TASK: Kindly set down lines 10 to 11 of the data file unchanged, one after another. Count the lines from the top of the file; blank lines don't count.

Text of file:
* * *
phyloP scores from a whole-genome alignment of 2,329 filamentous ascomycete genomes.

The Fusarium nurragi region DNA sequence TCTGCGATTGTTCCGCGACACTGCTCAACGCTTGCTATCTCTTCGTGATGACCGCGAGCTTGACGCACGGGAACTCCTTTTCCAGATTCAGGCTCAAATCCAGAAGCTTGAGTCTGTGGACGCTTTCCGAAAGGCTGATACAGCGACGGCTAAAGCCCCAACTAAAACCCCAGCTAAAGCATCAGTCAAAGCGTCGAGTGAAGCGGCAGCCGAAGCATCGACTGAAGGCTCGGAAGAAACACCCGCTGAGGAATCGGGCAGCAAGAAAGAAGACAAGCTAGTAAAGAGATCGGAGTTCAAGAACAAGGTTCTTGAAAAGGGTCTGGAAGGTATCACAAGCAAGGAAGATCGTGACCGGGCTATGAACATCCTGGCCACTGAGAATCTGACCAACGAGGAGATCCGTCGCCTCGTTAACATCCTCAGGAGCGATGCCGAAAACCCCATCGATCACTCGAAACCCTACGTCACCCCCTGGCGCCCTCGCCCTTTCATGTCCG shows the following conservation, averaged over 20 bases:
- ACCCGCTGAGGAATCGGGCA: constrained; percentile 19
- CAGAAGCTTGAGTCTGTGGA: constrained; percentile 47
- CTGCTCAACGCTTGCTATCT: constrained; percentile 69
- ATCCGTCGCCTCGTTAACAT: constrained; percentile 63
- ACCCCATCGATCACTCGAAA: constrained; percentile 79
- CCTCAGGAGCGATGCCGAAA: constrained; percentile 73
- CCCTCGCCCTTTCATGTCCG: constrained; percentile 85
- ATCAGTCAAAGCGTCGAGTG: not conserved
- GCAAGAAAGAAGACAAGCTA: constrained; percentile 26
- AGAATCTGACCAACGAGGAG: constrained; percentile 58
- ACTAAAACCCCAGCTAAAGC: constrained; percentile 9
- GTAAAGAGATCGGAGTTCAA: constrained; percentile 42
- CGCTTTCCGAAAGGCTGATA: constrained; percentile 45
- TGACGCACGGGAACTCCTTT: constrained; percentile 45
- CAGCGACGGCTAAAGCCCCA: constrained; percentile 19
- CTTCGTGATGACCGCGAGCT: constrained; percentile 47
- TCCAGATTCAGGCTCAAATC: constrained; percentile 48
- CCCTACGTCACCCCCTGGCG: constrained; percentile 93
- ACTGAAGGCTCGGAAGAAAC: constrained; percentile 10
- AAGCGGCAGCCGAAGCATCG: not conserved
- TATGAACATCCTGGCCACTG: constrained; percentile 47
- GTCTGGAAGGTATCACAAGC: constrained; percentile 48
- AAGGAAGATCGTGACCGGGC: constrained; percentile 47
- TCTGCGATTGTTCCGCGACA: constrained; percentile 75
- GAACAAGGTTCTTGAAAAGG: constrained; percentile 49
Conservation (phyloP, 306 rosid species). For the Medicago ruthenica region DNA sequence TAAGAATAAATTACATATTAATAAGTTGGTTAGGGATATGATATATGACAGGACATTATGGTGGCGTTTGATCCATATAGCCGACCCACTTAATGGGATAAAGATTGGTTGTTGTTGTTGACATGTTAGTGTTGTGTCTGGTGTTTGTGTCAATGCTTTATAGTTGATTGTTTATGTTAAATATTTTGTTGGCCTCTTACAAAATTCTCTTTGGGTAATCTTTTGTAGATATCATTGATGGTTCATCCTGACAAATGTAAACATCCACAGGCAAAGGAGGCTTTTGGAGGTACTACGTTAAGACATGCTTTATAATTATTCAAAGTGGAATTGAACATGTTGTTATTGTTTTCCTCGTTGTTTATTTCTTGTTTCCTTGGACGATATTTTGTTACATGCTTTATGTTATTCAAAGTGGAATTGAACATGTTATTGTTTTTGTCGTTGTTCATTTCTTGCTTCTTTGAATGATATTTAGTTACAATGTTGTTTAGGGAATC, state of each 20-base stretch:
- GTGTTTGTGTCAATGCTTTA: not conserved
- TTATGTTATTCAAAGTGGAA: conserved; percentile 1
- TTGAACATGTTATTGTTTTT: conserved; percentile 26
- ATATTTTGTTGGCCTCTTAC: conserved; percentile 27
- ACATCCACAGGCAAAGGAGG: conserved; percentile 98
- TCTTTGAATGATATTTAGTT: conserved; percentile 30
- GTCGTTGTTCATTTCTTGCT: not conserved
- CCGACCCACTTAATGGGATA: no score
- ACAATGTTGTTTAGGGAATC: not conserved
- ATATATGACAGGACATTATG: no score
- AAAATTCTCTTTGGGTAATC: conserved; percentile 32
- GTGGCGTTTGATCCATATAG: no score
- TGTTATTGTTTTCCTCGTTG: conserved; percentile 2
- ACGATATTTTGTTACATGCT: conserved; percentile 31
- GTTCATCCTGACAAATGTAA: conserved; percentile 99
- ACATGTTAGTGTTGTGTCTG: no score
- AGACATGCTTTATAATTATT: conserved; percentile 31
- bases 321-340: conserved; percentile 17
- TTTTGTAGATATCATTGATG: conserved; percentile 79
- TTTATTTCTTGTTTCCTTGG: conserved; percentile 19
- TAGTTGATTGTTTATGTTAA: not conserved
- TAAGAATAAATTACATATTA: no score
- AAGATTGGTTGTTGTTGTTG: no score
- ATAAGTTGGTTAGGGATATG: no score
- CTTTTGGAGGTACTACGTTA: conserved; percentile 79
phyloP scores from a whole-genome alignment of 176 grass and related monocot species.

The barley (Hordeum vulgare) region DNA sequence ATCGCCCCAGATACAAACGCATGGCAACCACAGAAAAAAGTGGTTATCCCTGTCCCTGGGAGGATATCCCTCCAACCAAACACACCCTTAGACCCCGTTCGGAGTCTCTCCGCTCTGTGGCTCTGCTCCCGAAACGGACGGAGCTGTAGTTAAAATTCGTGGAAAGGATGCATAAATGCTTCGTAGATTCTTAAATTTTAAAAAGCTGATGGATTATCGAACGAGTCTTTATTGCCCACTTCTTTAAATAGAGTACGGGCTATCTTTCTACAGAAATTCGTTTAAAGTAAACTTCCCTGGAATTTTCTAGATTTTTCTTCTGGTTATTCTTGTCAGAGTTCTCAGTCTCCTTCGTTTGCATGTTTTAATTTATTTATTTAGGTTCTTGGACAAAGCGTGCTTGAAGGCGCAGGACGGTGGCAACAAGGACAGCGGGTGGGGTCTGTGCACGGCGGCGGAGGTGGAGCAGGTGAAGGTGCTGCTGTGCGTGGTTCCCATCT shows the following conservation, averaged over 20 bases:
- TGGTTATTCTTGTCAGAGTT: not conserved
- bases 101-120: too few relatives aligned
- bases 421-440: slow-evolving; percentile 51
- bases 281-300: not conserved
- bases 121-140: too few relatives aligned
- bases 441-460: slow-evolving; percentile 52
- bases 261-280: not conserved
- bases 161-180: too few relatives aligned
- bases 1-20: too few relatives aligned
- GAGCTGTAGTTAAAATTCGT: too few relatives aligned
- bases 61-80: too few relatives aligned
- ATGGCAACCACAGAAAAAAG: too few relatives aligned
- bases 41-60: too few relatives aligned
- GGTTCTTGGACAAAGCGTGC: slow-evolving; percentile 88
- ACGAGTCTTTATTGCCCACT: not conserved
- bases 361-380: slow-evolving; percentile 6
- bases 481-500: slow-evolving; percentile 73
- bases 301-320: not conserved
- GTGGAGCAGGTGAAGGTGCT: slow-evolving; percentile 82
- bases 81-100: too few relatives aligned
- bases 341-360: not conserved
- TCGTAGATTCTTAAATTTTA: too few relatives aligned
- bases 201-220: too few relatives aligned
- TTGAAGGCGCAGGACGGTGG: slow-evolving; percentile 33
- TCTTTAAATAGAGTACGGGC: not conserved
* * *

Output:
- ATCAGTCAAAGCGTCGAGTG: not conserved
- GCAAGAAAGAAGACAAGCTA: constrained; percentile 26